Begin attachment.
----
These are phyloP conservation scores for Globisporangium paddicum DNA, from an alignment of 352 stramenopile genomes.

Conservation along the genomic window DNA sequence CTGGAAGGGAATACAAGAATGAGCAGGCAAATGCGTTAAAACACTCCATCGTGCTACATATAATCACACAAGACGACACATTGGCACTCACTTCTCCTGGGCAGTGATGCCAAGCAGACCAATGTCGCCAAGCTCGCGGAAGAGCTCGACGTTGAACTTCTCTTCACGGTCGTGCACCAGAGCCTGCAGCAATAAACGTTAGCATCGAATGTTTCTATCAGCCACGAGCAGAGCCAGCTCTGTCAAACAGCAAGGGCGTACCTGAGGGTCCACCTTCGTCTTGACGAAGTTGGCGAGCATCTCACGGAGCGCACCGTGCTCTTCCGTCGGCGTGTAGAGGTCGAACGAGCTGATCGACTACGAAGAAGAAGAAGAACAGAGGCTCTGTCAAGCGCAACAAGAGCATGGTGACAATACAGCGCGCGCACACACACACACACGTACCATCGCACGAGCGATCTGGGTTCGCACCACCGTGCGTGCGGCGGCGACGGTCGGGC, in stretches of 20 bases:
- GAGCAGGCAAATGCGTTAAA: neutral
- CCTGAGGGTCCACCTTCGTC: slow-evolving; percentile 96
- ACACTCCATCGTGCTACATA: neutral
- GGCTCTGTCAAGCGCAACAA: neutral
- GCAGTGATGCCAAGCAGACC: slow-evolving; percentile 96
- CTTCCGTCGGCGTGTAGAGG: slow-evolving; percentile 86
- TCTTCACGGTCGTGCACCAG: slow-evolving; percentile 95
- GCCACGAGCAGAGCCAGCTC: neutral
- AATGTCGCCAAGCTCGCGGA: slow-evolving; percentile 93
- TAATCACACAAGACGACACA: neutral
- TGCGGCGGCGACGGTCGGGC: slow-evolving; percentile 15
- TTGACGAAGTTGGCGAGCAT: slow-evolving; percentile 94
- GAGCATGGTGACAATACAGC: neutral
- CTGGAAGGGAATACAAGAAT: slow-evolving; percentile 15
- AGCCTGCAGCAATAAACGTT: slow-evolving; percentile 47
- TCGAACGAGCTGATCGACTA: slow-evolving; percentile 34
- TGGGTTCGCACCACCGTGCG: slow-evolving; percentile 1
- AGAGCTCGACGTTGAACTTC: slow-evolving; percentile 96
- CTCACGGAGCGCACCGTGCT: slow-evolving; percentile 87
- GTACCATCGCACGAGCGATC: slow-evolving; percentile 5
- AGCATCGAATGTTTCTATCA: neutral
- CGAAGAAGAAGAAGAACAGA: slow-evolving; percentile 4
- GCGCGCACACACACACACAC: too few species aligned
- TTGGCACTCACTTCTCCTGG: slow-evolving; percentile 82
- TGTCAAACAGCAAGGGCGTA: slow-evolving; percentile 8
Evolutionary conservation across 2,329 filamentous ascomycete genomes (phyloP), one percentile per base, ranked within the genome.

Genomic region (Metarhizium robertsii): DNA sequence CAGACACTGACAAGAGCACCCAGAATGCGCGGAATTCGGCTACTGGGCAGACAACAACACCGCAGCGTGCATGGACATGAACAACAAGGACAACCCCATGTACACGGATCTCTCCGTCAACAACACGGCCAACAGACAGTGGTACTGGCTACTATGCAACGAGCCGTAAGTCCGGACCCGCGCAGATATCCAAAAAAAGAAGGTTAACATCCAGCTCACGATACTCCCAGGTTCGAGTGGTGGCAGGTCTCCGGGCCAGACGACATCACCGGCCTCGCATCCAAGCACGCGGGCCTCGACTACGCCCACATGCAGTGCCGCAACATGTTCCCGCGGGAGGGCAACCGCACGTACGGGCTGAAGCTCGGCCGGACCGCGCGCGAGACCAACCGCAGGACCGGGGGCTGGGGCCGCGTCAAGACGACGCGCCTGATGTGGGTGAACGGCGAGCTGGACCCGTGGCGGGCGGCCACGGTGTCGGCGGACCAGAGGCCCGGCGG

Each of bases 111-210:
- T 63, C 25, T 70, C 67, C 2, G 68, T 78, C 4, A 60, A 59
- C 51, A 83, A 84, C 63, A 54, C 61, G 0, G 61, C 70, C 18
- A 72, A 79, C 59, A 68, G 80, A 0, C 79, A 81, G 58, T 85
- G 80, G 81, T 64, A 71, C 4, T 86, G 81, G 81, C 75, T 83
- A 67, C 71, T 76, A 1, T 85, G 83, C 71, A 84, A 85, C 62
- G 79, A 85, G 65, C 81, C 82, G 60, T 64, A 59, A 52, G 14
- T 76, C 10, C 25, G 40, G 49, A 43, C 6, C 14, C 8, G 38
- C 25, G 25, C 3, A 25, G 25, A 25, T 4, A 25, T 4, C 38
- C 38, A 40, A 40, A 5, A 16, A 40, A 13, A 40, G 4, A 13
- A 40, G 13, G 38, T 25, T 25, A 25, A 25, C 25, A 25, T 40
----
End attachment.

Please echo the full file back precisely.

These are phyloP conservation scores for Globisporangium paddicum DNA, from an alignment of 352 stramenopile genomes.

Conservation along the genomic window DNA sequence CTGGAAGGGAATACAAGAATGAGCAGGCAAATGCGTTAAAACACTCCATCGTGCTACATATAATCACACAAGACGACACATTGGCACTCACTTCTCCTGGGCAGTGATGCCAAGCAGACCAATGTCGCCAAGCTCGCGGAAGAGCTCGACGTTGAACTTCTCTTCACGGTCGTGCACCAGAGCCTGCAGCAATAAACGTTAGCATCGAATGTTTCTATCAGCCACGAGCAGAGCCAGCTCTGTCAAACAGCAAGGGCGTACCTGAGGGTCCACCTTCGTCTTGACGAAGTTGGCGAGCATCTCACGGAGCGCACCGTGCTCTTCCGTCGGCGTGTAGAGGTCGAACGAGCTGATCGACTACGAAGAAGAAGAAGAACAGAGGCTCTGTCAAGCGCAACAAGAGCATGGTGACAATACAGCGCGCGCACACACACACACACGTACCATCGCACGAGCGATCTGGGTTCGCACCACCGTGCGTGCGGCGGCGACGGTCGGGC, in stretches of 20 bases:
- GAGCAGGCAAATGCGTTAAA: neutral
- CCTGAGGGTCCACCTTCGTC: slow-evolving; percentile 96
- ACACTCCATCGTGCTACATA: neutral
- GGCTCTGTCAAGCGCAACAA: neutral
- GCAGTGATGCCAAGCAGACC: slow-evolving; percentile 96
- CTTCCGTCGGCGTGTAGAGG: slow-evolving; percentile 86
- TCTTCACGGTCGTGCACCAG: slow-evolving; percentile 95
- GCCACGAGCAGAGCCAGCTC: neutral
- AATGTCGCCAAGCTCGCGGA: slow-evolving; percentile 93
- TAATCACACAAGACGACACA: neutral
- TGCGGCGGCGACGGTCGGGC: slow-evolving; percentile 15
- TTGACGAAGTTGGCGAGCAT: slow-evolving; percentile 94
- GAGCATGGTGACAATACAGC: neutral
- CTGGAAGGGAATACAAGAAT: slow-evolving; percentile 15
- AGCCTGCAGCAATAAACGTT: slow-evolving; percentile 47
- TCGAACGAGCTGATCGACTA: slow-evolving; percentile 34
- TGGGTTCGCACCACCGTGCG: slow-evolving; percentile 1
- AGAGCTCGACGTTGAACTTC: slow-evolving; percentile 96
- CTCACGGAGCGCACCGTGCT: slow-evolving; percentile 87
- GTACCATCGCACGAGCGATC: slow-evolving; percentile 5
- AGCATCGAATGTTTCTATCA: neutral
- CGAAGAAGAAGAAGAACAGA: slow-evolving; percentile 4
- GCGCGCACACACACACACAC: too few species aligned
- TTGGCACTCACTTCTCCTGG: slow-evolving; percentile 82
- TGTCAAACAGCAAGGGCGTA: slow-evolving; percentile 8
Evolutionary conservation across 2,329 filamentous ascomycete genomes (phyloP), one percentile per base, ranked within the genome.

Genomic region (Metarhizium robertsii): DNA sequence CAGACACTGACAAGAGCACCCAGAATGCGCGGAATTCGGCTACTGGGCAGACAACAACACCGCAGCGTGCATGGACATGAACAACAAGGACAACCCCATGTACACGGATCTCTCCGTCAACAACACGGCCAACAGACAGTGGTACTGGCTACTATGCAACGAGCCGTAAGTCCGGACCCGCGCAGATATCCAAAAAAAGAAGGTTAACATCCAGCTCACGATACTCCCAGGTTCGAGTGGTGGCAGGTCTCCGGGCCAGACGACATCACCGGCCTCGCATCCAAGCACGCGGGCCTCGACTACGCCCACATGCAGTGCCGCAACATGTTCCCGCGGGAGGGCAACCGCACGTACGGGCTGAAGCTCGGCCGGACCGCGCGCGAGACCAACCGCAGGACCGGGGGCTGGGGCCGCGTCAAGACGACGCGCCTGATGTGGGTGAACGGCGAGCTGGACCCGTGGCGGGCGGCCACGGTGTCGGCGGACCAGAGGCCCGGCGG

Each of bases 111-210:
- T 63, C 25, T 70, C 67, C 2, G 68, T 78, C 4, A 60, A 59
- C 51, A 83, A 84, C 63, A 54, C 61, G 0, G 61, C 70, C 18
- A 72, A 79, C 59, A 68, G 80, A 0, C 79, A 81, G 58, T 85
- G 80, G 81, T 64, A 71, C 4, T 86, G 81, G 81, C 75, T 83
- A 67, C 71, T 76, A 1, T 85, G 83, C 71, A 84, A 85, C 62
- G 79, A 85, G 65, C 81, C 82, G 60, T 64, A 59, A 52, G 14
- T 76, C 10, C 25, G 40, G 49, A 43, C 6, C 14, C 8, G 38
- C 25, G 25, C 3, A 25, G 25, A 25, T 4, A 25, T 4, C 38
- C 38, A 40, A 40, A 5, A 16, A 40, A 13, A 40, G 4, A 13
- A 40, G 13, G 38, T 25, T 25, A 25, A 25, C 25, A 25, T 40